#Lean But Not Mean!

Article written by ROBERT T. BURRUS, JR.INTERIM DEAN , CAMERON SCHOOL OF BUSINESS

In recent years, businesses have come under intense competitive pressure for several reasons. These reasons include globalization, recent credit crises and other economic upheavals, and the continued forward march of technology. Our research has shown that about 4 of every 10 businesses have turned to Lean and Lean Six Sigma (LSS) as they deal with today’s competitive landscape. Why? Lean and LSS provide the means to deliver more value to the customer through reduced lead times, increased quality, and greater responsiveness to customers. According to our research, about 75% of surveyed organizations say that LSS impacted both financial measures and product/service quality measures. One of our surveys of top finance executives found that LSS implementations saved the organizations more than €500,000 per full-time equivalent employee dedicated to LSS.

In today’s commentary, we will focus on Lean. Lean is very much about a complete and total paradigm shift. It is a philosophy or an overarching system that one can use to make business decisions. Those who view it as a program are, unfortunately, doomed not to gain the full advantage of Lean. Lean has these major objectives:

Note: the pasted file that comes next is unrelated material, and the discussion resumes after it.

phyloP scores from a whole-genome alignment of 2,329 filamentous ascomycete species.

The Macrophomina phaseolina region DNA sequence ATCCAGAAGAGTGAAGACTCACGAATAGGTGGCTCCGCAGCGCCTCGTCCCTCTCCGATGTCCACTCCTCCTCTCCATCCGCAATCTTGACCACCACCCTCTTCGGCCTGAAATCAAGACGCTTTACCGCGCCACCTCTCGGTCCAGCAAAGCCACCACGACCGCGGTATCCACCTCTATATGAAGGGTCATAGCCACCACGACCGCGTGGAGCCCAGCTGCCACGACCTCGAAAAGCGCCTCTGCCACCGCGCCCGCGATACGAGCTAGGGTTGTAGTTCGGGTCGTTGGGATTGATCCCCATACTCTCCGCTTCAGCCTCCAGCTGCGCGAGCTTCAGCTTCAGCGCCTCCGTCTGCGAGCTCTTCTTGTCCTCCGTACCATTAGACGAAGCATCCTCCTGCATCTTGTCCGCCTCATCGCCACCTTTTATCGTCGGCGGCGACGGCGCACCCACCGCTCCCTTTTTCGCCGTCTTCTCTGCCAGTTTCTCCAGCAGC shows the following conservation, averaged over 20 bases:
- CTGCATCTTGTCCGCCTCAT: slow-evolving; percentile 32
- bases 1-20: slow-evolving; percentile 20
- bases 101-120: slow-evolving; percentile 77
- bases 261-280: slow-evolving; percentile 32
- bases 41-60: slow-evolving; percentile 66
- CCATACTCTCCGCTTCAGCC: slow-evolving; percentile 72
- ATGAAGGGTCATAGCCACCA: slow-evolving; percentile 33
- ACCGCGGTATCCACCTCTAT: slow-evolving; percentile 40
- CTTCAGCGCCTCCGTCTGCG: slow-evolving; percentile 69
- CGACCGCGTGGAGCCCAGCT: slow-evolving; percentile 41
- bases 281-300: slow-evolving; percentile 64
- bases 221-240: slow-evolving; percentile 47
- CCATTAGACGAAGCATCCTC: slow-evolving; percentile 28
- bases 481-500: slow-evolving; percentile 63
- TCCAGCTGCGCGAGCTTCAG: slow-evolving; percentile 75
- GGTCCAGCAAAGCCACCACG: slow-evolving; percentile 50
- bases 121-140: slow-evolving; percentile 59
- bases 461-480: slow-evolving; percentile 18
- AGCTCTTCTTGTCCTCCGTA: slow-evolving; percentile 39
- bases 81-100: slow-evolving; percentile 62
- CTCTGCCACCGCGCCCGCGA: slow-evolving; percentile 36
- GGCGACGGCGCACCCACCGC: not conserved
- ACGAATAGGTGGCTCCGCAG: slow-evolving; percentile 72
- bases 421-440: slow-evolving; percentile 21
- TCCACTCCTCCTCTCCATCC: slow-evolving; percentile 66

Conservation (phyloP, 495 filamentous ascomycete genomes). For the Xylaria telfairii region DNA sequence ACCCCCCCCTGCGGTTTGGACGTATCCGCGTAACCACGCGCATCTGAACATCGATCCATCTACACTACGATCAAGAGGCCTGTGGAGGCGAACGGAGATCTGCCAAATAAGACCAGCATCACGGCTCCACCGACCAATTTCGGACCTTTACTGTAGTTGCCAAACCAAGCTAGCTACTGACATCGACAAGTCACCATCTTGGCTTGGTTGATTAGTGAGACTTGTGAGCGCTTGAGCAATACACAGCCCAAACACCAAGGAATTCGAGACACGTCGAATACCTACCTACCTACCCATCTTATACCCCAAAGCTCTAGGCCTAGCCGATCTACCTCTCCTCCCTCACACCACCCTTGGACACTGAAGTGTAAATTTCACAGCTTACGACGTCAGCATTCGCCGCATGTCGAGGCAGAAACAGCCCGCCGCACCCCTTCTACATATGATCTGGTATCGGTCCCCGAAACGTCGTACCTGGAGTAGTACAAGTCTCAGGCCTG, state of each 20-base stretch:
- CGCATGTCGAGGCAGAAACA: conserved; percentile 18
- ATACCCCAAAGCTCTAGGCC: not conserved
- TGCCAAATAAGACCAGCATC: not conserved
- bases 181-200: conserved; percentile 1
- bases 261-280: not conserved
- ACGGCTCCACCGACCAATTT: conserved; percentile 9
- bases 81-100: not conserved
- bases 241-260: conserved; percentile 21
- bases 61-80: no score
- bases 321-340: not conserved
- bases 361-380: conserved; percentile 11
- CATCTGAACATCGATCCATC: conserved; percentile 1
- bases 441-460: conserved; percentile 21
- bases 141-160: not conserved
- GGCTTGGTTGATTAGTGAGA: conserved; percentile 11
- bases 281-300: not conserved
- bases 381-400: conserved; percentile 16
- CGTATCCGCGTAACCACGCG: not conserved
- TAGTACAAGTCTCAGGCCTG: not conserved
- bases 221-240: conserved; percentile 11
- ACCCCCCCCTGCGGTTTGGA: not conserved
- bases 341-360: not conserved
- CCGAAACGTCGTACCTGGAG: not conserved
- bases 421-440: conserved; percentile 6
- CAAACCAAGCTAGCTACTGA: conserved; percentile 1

• Delivering value to the customer;
  • Improving flow of products/services;
  • Eliminating waste.

These objectives are accomplished while maintaining respect for people, including both customers and employees. Lean is NOT mean! Lean is more about value and flow than eliminating waste (which is why it is listed last). Improving process flow, flows of products, services, documents and the like often leads to cost and waste reductions, but also provides enormous value to external and internal customers.

Lean organizations use a variety of tools and methodologies to increase flow and add value. Lean businesses also tend to abandon the departmental hierarchy and organize around value streams. Equipment and personnel, wherever possible, are dedicated to the value stream. Lean organizations are more flexible because many decisions are made by value-stream teams instead of at the upper levels of management.

The management accountant, through Lean Accounting – a radically new management accounting discipline – can become an important internal business adviser as he or she provides useful information to value-stream teams. Value Stream Costing (VSC) is one of the main components of Lean Accounting. On the face of it, VSC appears to abandon traditional, accrual basis accounting and generally accepted accounting principles (GAAP). However, this is only a perception. For publicly traded companies and many others that need audited financial statements, abandoning GAAP cannot be considered. VSC does recognize that the traditional accounting reports that have been around for decades do not support the new Lean philosophy. VSC responds by giving Lean leaders what they need to manage their businesses within this new paradigm, while providing a path to reconcile back to the traditional accounting numbers.

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